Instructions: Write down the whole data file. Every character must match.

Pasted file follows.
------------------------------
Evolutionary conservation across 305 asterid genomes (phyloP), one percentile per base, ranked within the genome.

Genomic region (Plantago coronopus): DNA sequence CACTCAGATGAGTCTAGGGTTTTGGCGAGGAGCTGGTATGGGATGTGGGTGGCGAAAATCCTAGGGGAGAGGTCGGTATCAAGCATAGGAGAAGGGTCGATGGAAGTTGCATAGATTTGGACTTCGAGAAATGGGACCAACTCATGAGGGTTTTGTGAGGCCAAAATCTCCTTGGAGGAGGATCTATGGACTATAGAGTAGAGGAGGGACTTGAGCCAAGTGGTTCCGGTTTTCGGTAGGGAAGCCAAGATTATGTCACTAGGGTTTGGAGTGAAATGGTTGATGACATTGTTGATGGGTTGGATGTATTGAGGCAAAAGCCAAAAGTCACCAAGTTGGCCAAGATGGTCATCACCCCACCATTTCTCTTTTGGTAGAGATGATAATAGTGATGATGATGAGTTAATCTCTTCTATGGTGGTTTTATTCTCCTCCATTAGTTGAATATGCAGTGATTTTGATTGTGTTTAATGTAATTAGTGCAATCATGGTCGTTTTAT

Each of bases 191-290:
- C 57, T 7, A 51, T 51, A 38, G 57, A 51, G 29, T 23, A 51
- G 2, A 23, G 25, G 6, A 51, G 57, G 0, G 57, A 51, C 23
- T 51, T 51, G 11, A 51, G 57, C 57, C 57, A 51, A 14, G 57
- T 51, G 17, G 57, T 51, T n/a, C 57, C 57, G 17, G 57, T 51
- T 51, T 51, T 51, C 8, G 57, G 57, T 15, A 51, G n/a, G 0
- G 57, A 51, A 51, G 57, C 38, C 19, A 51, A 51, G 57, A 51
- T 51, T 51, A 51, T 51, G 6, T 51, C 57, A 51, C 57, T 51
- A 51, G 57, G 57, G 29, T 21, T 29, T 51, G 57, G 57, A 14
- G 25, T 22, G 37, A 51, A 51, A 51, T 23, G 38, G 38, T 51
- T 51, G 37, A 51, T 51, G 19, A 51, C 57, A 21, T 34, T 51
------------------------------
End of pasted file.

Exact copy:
Evolutionary conservation across 305 asterid genomes (phyloP), one percentile per base, ranked within the genome.

Genomic region (Plantago coronopus): DNA sequence CACTCAGATGAGTCTAGGGTTTTGGCGAGGAGCTGGTATGGGATGTGGGTGGCGAAAATCCTAGGGGAGAGGTCGGTATCAAGCATAGGAGAAGGGTCGATGGAAGTTGCATAGATTTGGACTTCGAGAAATGGGACCAACTCATGAGGGTTTTGTGAGGCCAAAATCTCCTTGGAGGAGGATCTATGGACTATAGAGTAGAGGAGGGACTTGAGCCAAGTGGTTCCGGTTTTCGGTAGGGAAGCCAAGATTATGTCACTAGGGTTTGGAGTGAAATGGTTGATGACATTGTTGATGGGTTGGATGTATTGAGGCAAAAGCCAAAAGTCACCAAGTTGGCCAAGATGGTCATCACCCCACCATTTCTCTTTTGGTAGAGATGATAATAGTGATGATGATGAGTTAATCTCTTCTATGGTGGTTTTATTCTCCTCCATTAGTTGAATATGCAGTGATTTTGATTGTGTTTAATGTAATTAGTGCAATCATGGTCGTTTTAT

Each of bases 191-290:
- C 57, T 7, A 51, T 51, A 38, G 57, A 51, G 29, T 23, A 51
- G 2, A 23, G 25, G 6, A 51, G 57, G 0, G 57, A 51, C 23
- T 51, T 51, G 11, A 51, G 57, C 57, C 57, A 51, A 14, G 57
- T 51, G 17, G 57, T 51, T n/a, C 57, C 57, G 17, G 57, T 51
- T 51, T 51, T 51, C 8, G 57, G 57, T 15, A 51, G n/a, G 0
- G 57, A 51, A 51, G 57, C 38, C 19, A 51, A 51, G 57, A 51
- T 51, T 51, A 51, T 51, G 6, T 51, C 57, A 51, C 57, T 51
- A 51, G 57, G 57, G 29, T 21, T 29, T 51, G 57, G 57, A 14
- G 25, T 22, G 37, A 51, A 51, A 51, T 23, G 38, G 38, T 51
- T 51, G 37, A 51, T 51, G 19, A 51, C 57, A 21, T 34, T 51